The plan for a new hotel and retail complex at Elmwood and Forest avenues is dead.
The project was abandoned because of old deed restrictions prohibiting commercial development on the site, which borders Elmwood southeast of Forest, developer Sam Savarino said Wednesday. Once those legal barriers, handwritten in the 1880s, were uncovered by his lawyers last month, scrapping the blueprint was "a foregone conclusion," he said.
Businessman Hans Mobius, who owns the six parcels, hopes to find another buyer or buyers. When the properties were converted from homes to retail businesses long ago, the deed clauses evidently were not an issue. Mobius said he was unaware of them.
But opponents of the proposed hotel, including business owners and nearby residents, were certain to use them as a weapon in lawsuits aimed at blocking construction, Savarino said.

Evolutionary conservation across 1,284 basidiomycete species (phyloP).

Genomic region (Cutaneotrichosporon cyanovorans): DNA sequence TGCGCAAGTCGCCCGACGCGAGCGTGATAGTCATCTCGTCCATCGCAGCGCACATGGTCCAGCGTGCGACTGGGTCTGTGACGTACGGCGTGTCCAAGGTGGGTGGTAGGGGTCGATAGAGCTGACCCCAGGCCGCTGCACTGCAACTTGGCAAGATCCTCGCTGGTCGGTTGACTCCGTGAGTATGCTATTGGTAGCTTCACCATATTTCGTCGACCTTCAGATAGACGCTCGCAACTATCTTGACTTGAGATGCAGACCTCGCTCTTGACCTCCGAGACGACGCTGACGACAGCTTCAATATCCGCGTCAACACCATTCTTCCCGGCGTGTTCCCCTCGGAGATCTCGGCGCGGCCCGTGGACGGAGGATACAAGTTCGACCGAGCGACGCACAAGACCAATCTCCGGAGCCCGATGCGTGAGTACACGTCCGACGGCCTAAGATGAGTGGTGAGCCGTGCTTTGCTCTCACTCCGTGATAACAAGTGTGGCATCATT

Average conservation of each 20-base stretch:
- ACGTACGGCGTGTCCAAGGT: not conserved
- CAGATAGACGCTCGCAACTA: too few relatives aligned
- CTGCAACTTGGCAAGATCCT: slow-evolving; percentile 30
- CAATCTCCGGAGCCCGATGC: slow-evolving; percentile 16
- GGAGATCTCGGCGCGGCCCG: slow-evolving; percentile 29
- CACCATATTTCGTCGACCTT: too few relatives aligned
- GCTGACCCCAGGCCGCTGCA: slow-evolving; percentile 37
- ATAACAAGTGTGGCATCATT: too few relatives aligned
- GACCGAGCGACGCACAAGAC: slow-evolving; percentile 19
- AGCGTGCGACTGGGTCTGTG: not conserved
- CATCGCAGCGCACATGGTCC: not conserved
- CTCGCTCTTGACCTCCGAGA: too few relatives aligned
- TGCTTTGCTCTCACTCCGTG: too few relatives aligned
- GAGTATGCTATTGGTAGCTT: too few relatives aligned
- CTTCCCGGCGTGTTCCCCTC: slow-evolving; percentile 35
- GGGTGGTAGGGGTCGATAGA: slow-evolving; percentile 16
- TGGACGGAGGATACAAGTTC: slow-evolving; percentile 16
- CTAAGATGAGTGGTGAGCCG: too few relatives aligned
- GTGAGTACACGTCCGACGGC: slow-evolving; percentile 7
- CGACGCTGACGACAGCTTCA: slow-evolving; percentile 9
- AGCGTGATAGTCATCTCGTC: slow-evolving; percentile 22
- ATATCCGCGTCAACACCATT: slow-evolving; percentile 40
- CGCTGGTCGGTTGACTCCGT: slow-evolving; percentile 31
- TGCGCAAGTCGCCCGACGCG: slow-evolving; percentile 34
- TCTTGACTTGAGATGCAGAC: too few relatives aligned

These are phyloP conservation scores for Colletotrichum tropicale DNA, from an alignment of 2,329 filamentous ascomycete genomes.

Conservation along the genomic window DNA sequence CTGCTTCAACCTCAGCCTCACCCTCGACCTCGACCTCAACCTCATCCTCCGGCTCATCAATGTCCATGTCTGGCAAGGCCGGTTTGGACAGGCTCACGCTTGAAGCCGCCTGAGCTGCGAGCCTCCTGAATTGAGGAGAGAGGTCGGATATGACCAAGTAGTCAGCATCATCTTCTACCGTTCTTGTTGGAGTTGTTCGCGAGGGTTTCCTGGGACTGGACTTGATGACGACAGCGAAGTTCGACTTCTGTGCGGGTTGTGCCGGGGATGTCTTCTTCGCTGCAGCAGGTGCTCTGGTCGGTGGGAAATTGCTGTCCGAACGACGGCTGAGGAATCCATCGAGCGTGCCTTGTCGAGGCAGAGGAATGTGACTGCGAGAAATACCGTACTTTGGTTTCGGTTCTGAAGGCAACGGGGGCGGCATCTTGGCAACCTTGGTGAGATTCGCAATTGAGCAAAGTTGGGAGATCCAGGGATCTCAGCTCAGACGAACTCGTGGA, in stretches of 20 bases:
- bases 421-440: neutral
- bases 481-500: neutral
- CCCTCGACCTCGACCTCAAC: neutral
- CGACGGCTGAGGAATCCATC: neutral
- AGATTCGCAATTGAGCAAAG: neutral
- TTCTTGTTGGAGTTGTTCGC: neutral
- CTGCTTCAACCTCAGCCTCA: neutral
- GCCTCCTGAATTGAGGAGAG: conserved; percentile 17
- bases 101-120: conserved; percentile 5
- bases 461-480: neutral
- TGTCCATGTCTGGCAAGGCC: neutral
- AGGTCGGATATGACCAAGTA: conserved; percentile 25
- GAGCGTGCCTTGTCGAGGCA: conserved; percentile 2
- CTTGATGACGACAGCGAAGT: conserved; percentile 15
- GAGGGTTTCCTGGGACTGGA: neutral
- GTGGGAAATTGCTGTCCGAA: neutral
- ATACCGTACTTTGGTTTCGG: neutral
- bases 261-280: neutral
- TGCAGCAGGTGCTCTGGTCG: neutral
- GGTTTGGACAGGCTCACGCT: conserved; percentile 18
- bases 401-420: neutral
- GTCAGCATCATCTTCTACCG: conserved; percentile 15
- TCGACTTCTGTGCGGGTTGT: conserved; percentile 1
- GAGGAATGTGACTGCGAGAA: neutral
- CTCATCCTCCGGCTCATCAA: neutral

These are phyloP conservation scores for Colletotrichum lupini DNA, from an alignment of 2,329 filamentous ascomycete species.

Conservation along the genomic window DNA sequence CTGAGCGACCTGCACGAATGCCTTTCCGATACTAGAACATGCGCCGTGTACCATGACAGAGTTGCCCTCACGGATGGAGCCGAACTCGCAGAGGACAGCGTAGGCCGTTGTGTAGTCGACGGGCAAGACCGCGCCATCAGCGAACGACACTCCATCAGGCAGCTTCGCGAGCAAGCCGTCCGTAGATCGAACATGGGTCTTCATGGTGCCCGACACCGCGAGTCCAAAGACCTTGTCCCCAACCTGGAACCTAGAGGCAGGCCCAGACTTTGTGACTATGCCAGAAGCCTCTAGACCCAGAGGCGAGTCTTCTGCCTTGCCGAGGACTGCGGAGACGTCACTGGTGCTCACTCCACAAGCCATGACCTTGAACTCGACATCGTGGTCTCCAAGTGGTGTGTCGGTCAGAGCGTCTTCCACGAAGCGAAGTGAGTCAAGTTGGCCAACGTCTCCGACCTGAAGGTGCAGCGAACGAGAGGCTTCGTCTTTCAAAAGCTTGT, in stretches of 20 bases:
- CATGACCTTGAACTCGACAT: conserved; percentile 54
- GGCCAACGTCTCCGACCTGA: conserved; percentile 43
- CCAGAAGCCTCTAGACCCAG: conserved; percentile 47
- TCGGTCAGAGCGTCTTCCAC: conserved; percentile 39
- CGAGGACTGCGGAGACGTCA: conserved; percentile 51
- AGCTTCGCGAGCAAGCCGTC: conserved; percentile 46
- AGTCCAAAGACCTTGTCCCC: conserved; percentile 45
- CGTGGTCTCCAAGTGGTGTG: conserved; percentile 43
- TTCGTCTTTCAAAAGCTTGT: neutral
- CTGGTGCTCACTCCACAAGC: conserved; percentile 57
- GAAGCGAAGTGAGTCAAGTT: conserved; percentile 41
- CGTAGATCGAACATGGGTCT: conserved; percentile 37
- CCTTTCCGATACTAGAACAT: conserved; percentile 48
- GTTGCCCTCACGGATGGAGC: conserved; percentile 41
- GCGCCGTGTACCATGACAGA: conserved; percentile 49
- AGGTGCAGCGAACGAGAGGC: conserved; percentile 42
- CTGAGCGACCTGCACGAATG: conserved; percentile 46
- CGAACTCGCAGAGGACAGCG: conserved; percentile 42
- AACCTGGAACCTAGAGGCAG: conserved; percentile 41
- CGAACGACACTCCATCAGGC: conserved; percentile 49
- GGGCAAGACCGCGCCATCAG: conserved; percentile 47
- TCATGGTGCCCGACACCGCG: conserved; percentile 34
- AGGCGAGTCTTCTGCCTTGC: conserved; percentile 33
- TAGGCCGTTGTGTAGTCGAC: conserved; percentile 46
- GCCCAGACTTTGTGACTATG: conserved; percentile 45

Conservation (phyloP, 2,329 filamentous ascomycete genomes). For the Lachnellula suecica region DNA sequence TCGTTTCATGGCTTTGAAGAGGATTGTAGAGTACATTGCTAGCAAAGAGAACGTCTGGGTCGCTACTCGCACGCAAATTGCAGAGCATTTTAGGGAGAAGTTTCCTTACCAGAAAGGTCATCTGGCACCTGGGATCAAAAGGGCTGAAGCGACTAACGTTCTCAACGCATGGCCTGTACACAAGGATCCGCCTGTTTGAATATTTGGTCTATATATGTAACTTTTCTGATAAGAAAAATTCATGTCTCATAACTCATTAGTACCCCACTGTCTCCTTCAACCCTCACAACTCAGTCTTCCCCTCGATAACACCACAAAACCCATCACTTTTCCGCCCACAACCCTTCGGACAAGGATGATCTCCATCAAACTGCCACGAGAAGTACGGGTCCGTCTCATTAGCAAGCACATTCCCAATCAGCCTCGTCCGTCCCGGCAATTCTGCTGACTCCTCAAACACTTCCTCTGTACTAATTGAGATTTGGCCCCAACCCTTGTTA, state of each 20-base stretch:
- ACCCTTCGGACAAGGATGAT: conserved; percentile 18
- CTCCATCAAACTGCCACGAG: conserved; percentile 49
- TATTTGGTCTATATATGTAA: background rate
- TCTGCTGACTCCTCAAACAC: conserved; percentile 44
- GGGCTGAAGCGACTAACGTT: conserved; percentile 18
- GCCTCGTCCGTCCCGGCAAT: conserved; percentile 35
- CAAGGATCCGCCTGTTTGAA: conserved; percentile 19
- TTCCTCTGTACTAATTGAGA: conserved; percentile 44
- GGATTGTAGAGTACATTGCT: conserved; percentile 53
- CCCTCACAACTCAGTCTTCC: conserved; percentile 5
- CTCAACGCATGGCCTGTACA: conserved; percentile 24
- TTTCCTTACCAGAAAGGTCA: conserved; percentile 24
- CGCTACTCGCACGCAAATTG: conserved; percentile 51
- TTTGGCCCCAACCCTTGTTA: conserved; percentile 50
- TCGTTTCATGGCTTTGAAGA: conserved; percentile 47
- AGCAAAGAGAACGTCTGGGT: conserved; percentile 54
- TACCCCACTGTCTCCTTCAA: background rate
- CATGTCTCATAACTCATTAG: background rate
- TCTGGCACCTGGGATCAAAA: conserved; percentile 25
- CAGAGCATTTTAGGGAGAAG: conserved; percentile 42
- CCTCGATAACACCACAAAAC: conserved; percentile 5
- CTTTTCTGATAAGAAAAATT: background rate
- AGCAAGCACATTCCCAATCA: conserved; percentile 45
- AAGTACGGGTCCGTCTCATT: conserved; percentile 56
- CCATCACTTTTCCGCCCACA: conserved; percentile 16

The restrictions, apparently written to protect what was then a planned subdivision at the northern edge of the rapidly expanding city, barred such bygone structures as barns, stables, cow sheds and saloons.
But they also prohibit "any business establishment whatsoever" on the southeast corner of Elmwood and Forest avenues. Furthermore, the clauses barred development within 25 feet of the street, which would have rendered the proposed four-story hotel and retail complex "invasive" and impractical, Savarino pointed out.
Residents of Granger Place, behind the project site, joined affected shop owners and other neighbors in filing suit last summer to stop the project on grounds it would negatively impact the neighborhood. The anti-hotel group also sued the city for moving too quickly to rezone the property earlier this year to allow the hotel/retail complex.
Savarino said he felt that the naysayers ultimately would defeat any legal challenge to the restrictions.
In an Internet posting thanking supporters, Eva Hassett, executive vice president of Savarino Construction Corp., said the company considered the hotel "something bigger than just a real estate project. We saw it as a chance to do something positive for the Elmwood Village neighborhood, for the cultural institutions, for Buffalo State College's hospitality program."
If it had been built, "tourists and visitors would have experienced Buffalo far differently than they do now," Hassett said on the Buffalo Rising Web site.